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profession, should cultivate a spiritual frame of mind.”
A portion of scripture, from the old family bible, was then read, and they bowed together around the family altar; after the thank-offering had ascended, the petitioner for the first time offered up a fervent prayer,
that God would stay the tide of intemperance, that was calculated to ruin man, on whom God had stamped His own image ; at this prayer, Mrs. D. responded audibly. After the devotions were concluded, Affie was informed that she was to watch, in company with Mr. Radford and Wilhelmina Harris, at Mr. Morse's.
This family did not think it right to lie in bed late on the Sabbath morning; they arose early, as was their custom, and every duty quietly discharged with the utmost promptness, each anxious to keep the Sabbath-day holy.
Affie singing, as she prepared the simple breakfast:
Welcome, sweet day of rest,
Mrs. De Van's health would not admit of her accompanying her family to church that day, although it was one of those tranquil mornings, and one might have well sung:
How calm and beautiful the morn,
That gilds the sacred tomb,
And veiled in midnight gloom,
The Lord is risen-he lives again."
The quietude of the Sabbath was not broken by the report of the hunter's
rifle; in Roselle there were no Sabbath. breakers to stroll abroad in pursuit of pleasures, which bite like a serpent, and sting like an adder. Old men and matrons, young men and maidens, were seen on this day, as they were on all Sabbath-days, quietly wending their way up to the sanctuary, where they listened to the word with becoming solemnity.
The De Van family returned home after church, each one appearing anxious to communicate as much of the sermon as was possible to their mother. Amelia repeated the text, which was in Matt. xi. 28; unto me all ye that labor, and are heavy laden; and I will give you rest; take my yoke upon you and learn of me; I am meek and lowly in heart, and ye shall find rest unto your souls, for my yoke is easy, and my burden is light."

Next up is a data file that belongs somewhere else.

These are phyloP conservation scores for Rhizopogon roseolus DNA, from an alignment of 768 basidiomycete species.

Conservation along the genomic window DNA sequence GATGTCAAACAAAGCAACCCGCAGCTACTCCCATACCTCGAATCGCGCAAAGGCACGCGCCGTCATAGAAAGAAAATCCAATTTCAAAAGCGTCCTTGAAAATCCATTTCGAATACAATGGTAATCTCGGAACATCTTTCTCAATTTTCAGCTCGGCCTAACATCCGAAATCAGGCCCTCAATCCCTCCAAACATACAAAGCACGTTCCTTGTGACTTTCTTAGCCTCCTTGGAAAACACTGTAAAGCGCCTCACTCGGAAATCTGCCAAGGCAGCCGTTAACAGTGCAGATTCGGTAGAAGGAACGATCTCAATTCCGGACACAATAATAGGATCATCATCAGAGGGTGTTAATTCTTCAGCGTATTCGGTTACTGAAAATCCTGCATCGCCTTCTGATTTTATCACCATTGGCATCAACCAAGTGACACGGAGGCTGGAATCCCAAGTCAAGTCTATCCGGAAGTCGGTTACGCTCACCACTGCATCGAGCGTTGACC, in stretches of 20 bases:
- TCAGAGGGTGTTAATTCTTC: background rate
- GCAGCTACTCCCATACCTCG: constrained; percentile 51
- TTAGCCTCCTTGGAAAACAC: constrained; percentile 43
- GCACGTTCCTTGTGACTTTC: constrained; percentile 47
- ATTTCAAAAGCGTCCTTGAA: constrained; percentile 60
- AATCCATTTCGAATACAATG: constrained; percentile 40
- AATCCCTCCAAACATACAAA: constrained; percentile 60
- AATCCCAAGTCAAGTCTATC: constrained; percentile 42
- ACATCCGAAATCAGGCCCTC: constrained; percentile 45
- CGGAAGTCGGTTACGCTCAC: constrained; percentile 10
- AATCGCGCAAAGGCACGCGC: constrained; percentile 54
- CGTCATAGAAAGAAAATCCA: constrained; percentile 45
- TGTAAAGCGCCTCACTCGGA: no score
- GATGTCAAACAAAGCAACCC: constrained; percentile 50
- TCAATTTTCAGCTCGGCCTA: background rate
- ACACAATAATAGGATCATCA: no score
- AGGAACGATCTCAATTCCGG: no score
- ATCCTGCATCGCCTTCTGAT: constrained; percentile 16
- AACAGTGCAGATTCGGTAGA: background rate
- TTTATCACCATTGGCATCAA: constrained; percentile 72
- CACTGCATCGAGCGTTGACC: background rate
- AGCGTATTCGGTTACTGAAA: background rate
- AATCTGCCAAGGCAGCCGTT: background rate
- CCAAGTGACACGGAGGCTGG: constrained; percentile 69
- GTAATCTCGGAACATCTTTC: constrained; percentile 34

Mrs. D. seemed pleased to find her children so anxious to make her sabbath at home not only pleasant but profitable. As soon as it was sundown Affie gathered a beautiful bouquet from her choice flowers to carry to her afflicted friends; as they received it from her hands-Mrs. Morse remarked to her husband, “In this selection, volumes are expressed; I will take this white rose and place it on Franky's breast, for she is indeed silent in death." Mr. M. said, “My dear, she is not silent in Heaven.” Mrs. M. replied—“I have thought much of the sabbath that never ends, where are now our angel babes before the Throne of him who has said, in His sacred Word, “ Except ye become as little children, ye can in no wise enter the Kingdom of Heaven.' I desire to acquiesce in what my heavenly Father has done. The Lord gave and the Lord hath taken away.”
Here the grief of Mrs. Morse prevented her utterance. They mingled their tears in silence, while little Georgy hid his face in his mother's lap, and sobbed aloud.
“I cannot, mamma, have little Franky buried in the ground as little Laura was."
The weeping mother assured the sobbing child that God had need of them, and if he was a good boy that he would meet them in heaven. Mr. Radford and the young ladies spent the night in reading and conversing on subjects befitting the place.
Mr. Ř.'s buoyant spirits were held in check by Miss D. so that he did not presume to joke Wilhelmina about Dr. Williams, who had for some time paid especial attention to her; he informed the young ladies that he had engaged himself to become the clerk of Mr. Willard.